Three 'tufty' eggs

The tufted duck has really had to defend her nest, however.  Every day the mallard pair attempt to re-occupy the box and the tufted duck has to fight her corner.  She hardly ever leaves the nest which means that the mallards aren't able to sneak back in during her absence. The image below shows the female mallard attempting to take back her old nest.

 The mallard refuses to give up her nest box

 Female tufted duck finds her nest occupied

On one occasion, during a brief absence from the nest, the tufted duck was unable to re-enter her nest box  because the mallard had reclaimed it.  The tufty squatted outside the entrance to the box looking miserable for a while and then swam off and 'sulked' with her partner on our 'chill out' plank.

The 'tufty' pair retire to the plank

Drake is driven from nest box by female 'tufty'

I don't think the mallards are really ready to start nesting again. Although they regularly try to reclaim their old nest they don't hang around for long.  The female tufted duck was able to return to her nest after a while and, later in the day, drove away the mallard drake when he was unwise enough to put his head inside the nest box!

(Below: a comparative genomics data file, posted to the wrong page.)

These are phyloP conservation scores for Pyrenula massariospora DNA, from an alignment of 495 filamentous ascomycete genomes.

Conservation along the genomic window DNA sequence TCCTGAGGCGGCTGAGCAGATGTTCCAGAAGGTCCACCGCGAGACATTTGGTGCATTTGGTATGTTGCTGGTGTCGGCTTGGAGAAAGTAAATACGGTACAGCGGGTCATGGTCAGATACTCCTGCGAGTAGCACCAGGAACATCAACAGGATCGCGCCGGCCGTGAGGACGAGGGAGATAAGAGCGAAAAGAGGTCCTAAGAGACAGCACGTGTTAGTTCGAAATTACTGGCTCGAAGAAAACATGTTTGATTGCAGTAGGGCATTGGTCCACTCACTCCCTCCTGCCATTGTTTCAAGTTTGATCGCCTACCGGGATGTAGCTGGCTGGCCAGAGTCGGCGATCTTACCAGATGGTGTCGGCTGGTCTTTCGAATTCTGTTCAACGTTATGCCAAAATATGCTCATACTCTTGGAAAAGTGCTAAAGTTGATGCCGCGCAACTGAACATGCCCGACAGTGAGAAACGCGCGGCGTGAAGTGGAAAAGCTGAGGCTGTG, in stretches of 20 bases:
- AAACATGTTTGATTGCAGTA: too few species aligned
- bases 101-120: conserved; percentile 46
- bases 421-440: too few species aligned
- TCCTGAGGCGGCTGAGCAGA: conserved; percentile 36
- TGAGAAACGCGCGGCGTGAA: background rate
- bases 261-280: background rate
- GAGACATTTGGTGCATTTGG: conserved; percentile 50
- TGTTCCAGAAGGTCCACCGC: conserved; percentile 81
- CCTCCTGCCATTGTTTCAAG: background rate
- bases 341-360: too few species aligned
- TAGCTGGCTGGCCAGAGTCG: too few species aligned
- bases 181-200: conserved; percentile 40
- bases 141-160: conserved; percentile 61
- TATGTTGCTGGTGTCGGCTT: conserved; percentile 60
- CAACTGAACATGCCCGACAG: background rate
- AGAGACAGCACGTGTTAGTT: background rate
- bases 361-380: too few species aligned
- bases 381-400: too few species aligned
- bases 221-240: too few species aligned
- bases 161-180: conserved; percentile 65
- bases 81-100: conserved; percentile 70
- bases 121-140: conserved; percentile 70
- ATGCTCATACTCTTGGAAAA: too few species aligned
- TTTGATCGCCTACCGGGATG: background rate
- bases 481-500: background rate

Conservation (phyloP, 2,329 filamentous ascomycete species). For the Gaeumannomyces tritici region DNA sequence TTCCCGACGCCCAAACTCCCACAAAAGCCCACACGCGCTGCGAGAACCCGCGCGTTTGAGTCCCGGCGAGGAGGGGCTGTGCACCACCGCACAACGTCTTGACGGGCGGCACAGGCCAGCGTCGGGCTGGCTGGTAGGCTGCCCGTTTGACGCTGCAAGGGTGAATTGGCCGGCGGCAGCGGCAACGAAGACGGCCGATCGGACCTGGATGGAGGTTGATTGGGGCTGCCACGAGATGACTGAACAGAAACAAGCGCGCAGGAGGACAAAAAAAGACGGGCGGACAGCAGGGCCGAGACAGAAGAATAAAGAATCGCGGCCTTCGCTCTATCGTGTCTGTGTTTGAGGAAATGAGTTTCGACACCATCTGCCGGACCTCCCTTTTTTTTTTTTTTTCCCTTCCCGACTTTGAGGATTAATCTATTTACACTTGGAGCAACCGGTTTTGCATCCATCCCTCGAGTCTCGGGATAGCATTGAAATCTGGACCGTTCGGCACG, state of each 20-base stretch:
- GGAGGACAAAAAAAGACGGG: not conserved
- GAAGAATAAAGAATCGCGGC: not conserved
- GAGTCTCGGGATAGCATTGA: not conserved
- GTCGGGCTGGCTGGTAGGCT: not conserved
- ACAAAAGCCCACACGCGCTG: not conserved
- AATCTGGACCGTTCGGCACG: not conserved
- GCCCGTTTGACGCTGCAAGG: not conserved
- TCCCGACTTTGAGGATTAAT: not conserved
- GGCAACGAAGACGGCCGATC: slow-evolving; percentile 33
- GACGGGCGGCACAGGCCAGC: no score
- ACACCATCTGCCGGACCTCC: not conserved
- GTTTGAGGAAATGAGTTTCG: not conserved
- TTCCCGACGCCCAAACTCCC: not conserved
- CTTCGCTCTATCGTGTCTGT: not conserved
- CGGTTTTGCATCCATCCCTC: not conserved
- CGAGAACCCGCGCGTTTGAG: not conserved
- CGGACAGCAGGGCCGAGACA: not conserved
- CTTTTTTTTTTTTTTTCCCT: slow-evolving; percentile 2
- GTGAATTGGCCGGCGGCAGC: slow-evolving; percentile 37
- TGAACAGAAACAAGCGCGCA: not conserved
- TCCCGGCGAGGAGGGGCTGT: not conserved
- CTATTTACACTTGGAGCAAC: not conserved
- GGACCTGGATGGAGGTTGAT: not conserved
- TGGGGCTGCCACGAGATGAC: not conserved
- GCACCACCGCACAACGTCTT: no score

Female mallard refuses to abandon 'her' nest

Every day the mallards persist in checking out their old nest. They hang around for a while but are gradually getting used to the idea that the female tufted duck has no intention of relinquishing her new home.  She is extremely feisty in the defence of her eggs!

 Female 'tufty' takes a break for a snack

Male 'tufty' preparing to dive for wheat

Yesterday I saw the tufted duck behaving in a distressed manner and noticed that she had an egg in her beak and was carrying it away from the nest box.  She appeared to be eating the contents of the egg. While she was off her nest I checked inside and saw yolk covering the bottom of the box. 

When the tufted duck returned to her nest she spent over an hour clearing up the mess, moving straw around, carrying soggy straw away from the box and eating as much of the spilled yolk as possible. I had added some fresh straw while she was absent and she gradually used this to replace the mucky straw that she had thrown out.

Later that day I saw a crow about to raid the box so I guess that the crow must have broken one of the eggs as it tried to steal it.